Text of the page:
In a move met with widespread praise and hope in the Central Valley, the U.S. Secretary of the Interior called on federal agencies to act to fix the broken Central Valley Project (CVP). Secretary Ryan Zinke’s memo on Friday directs the development of an action plan to maximize water deliveries and shore up operations of the federally-managed CVP, which Zinke described as being in “…a desperate state of disrepair.”
“For our growers and others in the Central Valley who have borne the brunt of failed policy and mismanagement, this is welcome news,” said BBID GM Rick Gilmore. “The District wholeheartedly agrees with Secretary Zinke: the time to take action is now.”
Growers in Byron-Bethany Irrigation District (BBID)’s CVP service area faced three consecutive years of zero-percent allocations. Even now, with many reservoirs at or above 100% of normal, the South-of-Delta CVP allocation began in 2018 at a mere 20%, and has since climbed to only 45%.
Secretary Zinke’s plan calls for maximizing water deliveries by incorporating the latest and greatest science into the decision-making process. It also includes the construction of new storage for the CVP, a “major source of farms, families, industry and fish and wildlife in California.”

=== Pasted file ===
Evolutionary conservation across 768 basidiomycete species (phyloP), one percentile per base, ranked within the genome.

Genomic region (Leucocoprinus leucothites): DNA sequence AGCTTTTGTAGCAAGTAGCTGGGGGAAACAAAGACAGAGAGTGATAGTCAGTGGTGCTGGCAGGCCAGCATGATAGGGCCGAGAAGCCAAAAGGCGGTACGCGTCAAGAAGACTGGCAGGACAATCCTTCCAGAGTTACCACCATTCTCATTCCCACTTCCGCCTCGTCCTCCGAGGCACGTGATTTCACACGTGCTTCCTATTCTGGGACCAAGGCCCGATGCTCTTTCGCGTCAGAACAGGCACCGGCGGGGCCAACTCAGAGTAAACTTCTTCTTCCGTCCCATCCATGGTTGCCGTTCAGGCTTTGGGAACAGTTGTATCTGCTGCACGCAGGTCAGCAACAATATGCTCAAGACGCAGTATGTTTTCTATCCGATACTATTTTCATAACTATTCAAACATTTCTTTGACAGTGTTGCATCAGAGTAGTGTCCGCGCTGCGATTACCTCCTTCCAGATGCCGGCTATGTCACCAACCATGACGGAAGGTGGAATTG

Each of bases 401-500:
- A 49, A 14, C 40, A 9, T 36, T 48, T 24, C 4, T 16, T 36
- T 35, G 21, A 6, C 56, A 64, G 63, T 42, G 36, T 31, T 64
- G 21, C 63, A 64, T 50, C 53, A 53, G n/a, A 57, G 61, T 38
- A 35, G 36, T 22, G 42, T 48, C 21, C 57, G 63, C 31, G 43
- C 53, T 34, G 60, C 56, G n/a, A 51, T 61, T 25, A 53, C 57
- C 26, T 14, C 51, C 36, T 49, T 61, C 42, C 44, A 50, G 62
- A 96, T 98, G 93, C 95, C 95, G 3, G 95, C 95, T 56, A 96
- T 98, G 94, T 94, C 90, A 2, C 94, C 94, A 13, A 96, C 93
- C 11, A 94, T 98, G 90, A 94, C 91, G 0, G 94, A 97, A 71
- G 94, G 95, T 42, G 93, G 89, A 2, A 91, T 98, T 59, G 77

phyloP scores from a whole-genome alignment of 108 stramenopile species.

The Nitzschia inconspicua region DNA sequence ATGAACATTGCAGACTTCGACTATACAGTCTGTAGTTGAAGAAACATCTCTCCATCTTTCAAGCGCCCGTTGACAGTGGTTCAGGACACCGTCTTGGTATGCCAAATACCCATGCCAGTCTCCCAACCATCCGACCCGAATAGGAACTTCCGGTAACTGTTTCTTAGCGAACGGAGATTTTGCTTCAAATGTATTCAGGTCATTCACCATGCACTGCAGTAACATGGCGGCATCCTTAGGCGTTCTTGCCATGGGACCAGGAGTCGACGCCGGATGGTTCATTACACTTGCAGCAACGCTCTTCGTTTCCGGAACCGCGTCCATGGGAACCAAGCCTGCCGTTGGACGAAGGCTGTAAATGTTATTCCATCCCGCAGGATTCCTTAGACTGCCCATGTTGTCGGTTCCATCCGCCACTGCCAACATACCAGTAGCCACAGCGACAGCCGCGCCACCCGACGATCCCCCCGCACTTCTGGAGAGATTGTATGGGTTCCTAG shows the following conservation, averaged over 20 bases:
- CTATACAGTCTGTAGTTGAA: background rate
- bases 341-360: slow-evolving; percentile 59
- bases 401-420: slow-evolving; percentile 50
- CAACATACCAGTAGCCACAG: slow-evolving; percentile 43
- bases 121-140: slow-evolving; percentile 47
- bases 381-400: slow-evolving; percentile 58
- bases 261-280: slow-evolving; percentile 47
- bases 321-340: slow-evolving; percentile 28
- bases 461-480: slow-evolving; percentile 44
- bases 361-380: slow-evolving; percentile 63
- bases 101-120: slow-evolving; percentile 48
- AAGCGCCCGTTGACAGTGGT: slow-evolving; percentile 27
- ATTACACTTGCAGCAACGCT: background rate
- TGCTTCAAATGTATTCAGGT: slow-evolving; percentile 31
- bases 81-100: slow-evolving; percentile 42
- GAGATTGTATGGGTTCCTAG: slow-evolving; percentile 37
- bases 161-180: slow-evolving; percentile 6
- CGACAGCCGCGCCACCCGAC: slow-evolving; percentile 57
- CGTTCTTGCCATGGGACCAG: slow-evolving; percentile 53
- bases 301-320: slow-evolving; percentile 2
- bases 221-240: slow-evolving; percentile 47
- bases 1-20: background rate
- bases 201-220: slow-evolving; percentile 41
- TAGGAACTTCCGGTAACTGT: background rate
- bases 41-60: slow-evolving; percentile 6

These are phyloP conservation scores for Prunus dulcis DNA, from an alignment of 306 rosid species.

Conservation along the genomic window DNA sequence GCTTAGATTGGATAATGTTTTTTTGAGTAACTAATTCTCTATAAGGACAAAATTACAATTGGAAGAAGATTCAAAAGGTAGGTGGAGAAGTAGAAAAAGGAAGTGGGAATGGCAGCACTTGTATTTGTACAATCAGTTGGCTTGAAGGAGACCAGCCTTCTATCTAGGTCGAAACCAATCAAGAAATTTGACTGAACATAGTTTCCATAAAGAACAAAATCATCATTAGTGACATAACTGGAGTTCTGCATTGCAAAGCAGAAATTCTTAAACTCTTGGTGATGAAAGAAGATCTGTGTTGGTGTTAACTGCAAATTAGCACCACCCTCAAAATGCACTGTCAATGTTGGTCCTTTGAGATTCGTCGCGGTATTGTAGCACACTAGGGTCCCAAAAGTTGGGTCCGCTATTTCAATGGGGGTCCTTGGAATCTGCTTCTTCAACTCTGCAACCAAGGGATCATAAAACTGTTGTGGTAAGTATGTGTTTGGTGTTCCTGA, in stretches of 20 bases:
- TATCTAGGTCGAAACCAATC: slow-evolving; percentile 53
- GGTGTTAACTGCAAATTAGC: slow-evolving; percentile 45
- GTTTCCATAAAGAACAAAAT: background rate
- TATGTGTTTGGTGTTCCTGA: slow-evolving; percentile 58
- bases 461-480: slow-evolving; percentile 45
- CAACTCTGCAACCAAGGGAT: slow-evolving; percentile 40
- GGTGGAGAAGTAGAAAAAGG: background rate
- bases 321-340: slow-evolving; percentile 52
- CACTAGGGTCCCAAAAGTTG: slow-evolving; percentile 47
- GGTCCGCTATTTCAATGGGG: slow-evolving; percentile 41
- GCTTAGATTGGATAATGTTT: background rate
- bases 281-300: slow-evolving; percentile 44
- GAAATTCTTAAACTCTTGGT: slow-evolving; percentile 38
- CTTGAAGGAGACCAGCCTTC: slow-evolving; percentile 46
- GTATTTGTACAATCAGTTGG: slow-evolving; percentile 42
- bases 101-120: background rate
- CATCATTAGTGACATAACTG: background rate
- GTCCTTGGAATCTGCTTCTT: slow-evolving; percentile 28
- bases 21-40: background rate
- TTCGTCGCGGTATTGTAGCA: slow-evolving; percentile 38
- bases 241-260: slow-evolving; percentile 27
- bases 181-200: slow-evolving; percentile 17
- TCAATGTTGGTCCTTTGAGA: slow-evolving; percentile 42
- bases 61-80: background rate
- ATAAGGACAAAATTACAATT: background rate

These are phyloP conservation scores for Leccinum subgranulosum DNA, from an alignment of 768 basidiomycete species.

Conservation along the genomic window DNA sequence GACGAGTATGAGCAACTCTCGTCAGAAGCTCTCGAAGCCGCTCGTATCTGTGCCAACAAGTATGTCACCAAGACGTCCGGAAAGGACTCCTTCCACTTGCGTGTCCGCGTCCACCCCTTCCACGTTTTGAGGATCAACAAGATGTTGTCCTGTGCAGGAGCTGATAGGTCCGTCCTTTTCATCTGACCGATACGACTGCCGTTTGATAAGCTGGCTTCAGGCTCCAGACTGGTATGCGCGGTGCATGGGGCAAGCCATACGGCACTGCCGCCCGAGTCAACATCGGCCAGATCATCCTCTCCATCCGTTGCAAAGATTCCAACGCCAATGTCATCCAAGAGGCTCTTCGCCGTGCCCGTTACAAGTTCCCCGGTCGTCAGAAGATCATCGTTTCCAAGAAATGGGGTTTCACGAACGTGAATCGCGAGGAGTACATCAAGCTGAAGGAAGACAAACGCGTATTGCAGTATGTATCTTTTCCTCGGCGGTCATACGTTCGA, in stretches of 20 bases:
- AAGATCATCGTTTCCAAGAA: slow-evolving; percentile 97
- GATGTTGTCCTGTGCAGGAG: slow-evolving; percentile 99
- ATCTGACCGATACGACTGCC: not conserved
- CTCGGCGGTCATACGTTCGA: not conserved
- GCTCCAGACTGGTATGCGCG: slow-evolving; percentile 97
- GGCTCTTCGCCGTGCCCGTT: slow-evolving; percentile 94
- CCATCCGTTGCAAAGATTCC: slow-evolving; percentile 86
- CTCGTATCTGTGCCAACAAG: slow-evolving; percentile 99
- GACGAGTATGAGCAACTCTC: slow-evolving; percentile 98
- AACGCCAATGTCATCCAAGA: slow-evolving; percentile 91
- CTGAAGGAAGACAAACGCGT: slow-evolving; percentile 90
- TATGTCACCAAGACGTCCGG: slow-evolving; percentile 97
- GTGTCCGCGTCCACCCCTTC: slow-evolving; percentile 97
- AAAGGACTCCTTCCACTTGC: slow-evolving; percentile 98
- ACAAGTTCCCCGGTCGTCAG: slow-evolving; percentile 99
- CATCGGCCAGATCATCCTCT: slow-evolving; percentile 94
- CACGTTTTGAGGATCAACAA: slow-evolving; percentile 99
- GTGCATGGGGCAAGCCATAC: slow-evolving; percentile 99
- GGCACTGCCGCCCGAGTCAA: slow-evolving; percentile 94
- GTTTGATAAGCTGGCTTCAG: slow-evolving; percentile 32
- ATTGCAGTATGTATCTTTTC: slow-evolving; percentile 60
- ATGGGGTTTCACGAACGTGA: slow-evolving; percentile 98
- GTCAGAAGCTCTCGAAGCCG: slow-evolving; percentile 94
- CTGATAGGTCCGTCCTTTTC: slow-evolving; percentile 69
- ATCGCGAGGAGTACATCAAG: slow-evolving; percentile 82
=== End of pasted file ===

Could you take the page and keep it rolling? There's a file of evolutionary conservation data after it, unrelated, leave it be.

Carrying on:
Under the current CVP operation, he wrote, “communities have been harmed, productive land has stood fallow, and the populations of fish these particular water delivery limitations were intended to protect have seen no meaningful improvements.”
“The Secretary’s bold action renews hope for a more equitable approach,” Gilmore added. “We must restore reliability to strengthen the CVP. It is time to consider the reoperation of the Federal and State water projects to provide that much-needed balance.”
The Secretary allotted 15 days to develop an action plan, and ordered the Office of the Deputy Secretary make final recommendations within 10 days of receiving the report.
The full memo is below.